And since it is the last one of the century, I wanted us to look back and select our greatest achievement. Let me tell you, it wasn't easy. We are a very diverse Department with a long history. Teddy Roosevelt created us early in the century, but some of our agencies have been around since the earliest days of the Republic, including the Census Bureau and the Patent Office.

We are the smallest of the Cabinet agencies, but we have accomplished the most—in my unbiased opinion.

We issued over 5 million patents in the last 100 years, compared with about 600,000 in the late 18th and 19th centuries combined. We will present number 6 million on Friday. Census takers have knocked on a billion and a half doors. Our weather forecasters went from standing on the beach to predict the coming of a hurricane, to running the largest fleet of civilian satellites in the world.

Our international trade people helped America's exports grow to nearly a trillion dollars from a little over a billion dollars at the turn of the century. And they helped us win the Cold War, also, by controlling high-tech exports with military applications. We helped create 4 million jobs in distressed communities. We helped half a million minority businesses to grow. We built the first atomic clock. And we had a hand in creating the 911 emergency phone number.

But as we searched for our greatest achievement, something the bright minds at Commerce created from scratch and that had the greatest impact on America, it was the invention of the national economic accounts—what we now call the gross domestic product, or GDP.

Pioneered by our own Dr. Simon Kuznets in the early 1930's, he later won a Nobel Prize for his work. Ever since, the GDP accounts have been used by government and business officials to guide their economic policymaking.

Obviously, I don't have to convince our guests—Chairman Greenspan and Chairman Baily—or any economist or business leader that this is one of the greatest inventions of the 20th century. Some of them have sent us letters, including Paul Volcker, Laura Tyson, and Bob Rubin.

Without these key statistics, they could not do their jobs as well as they do. Without the big picture the GDP gives us, they would not have the information they need to figure out what's going on in our economy and take appropriate action.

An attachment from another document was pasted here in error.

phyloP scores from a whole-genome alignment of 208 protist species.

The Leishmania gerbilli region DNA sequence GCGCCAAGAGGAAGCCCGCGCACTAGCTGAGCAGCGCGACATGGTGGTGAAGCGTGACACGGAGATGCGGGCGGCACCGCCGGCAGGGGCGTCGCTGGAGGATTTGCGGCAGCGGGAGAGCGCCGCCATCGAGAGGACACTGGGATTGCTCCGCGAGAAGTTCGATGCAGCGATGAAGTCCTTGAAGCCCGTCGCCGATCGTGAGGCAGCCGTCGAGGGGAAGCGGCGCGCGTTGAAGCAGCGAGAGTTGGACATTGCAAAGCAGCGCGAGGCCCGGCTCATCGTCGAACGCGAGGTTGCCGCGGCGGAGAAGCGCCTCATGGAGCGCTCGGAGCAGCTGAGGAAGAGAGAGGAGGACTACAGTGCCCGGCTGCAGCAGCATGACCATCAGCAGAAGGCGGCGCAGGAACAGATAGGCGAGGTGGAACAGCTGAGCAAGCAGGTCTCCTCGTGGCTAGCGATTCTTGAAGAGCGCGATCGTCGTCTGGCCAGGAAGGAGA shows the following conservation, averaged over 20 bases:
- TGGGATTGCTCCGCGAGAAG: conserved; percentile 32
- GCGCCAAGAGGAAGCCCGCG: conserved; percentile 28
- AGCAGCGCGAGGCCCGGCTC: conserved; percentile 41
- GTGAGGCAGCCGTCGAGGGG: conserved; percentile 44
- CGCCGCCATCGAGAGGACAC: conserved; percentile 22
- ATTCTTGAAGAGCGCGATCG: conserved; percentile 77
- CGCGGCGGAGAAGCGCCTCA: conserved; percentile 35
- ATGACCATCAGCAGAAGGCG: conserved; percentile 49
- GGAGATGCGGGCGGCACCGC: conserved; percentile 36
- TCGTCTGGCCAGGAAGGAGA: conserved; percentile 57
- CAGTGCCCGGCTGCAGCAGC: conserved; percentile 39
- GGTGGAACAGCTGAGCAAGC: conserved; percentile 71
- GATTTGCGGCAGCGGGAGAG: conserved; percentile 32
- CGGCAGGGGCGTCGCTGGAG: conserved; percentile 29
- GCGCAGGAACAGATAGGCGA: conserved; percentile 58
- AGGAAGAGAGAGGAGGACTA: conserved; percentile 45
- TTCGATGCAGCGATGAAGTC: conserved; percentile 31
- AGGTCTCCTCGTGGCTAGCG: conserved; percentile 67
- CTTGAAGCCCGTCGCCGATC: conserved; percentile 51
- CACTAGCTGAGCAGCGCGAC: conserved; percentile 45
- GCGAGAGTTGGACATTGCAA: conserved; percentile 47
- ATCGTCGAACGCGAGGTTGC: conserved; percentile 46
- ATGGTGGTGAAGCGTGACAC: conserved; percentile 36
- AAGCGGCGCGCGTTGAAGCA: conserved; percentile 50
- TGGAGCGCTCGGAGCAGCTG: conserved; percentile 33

In fact, it was the great need for information that led to the creation of the GDP accounts. We were in the middle of the Great Depression. Franklin Roosevelt and his advisers were perplexed at what to do, largely because of a lack of information about the overall economy. They knew that rail shipments were way down, that steel production was plunging, that millions of people were out of work. But they didn't have the big picture.

Think of it this way. A doctor can only make a diagnosis and prescribe a treatment after first sitting down and piecing together all the test results that have been taken. And economic policy makers are very much like doctors. So what the GDP accounts have done is to give us the tools to make those critical decisions.

If I can have the first chart, we can see the results: It shows the ups and downs of the U.S. economy during the 20th century. Note that since the end of World War II, when the GDP accounts were more fully developed and in wider use, the boom and bust swings are much less severe. You don't see as much [shaded area].

The biggest drop in GDP—a 13-percent reduction—came in 1932. In contrast, the biggest drop in the last 50 years came in the 1981–82 recession, when GDP fell just 1.9 percent. In short, the business cycle, while still with us, has lost the harshness of the past. Gone are the bank runs, the financial panics, the deep and drawn out recessions, and the long lines of the unemployed.

Obviously, the GDP accounts are not solely responsible for putting America's economy on a steadier track—as much as I'd like to make that claim. But no question about it: They have had a very positive effect on America's economic well-being, by providing a steady stream of very useful economic data.

And we're always trying to improve our product. Just a few weeks ago, we started treating computer software as an investment instead of an expense. I know Chairman Greenspan is particularly happy about this. And we revised the measure of banking services to incorporate ATM and other electronic transactions. Look at the second chart and you see how our economy has grown. In 1900, GDP was just under $300 billion. Today, as we enter the new millennium, it is over $9 trillion. As of February, we will be in the middle of the longest expansion in our history, in war or peace time. And I want to thank Chairman Greenspan for all he has done to help give America this steady, upward growth.

In closing, I want to make a prediction, even though it might be a little risky in front of so many distinguished economists. I cannot say what the size of the economy will be 1 year from today or 100 years from now, but I can say that when we reach the next milestone—$10 trillion—will depend a lot on our next speaker, Chairman Greenspan.

Remarks by Alan Greenspan
Chair, Federal Reserve Board

Thank you very much, Mr. Secretary.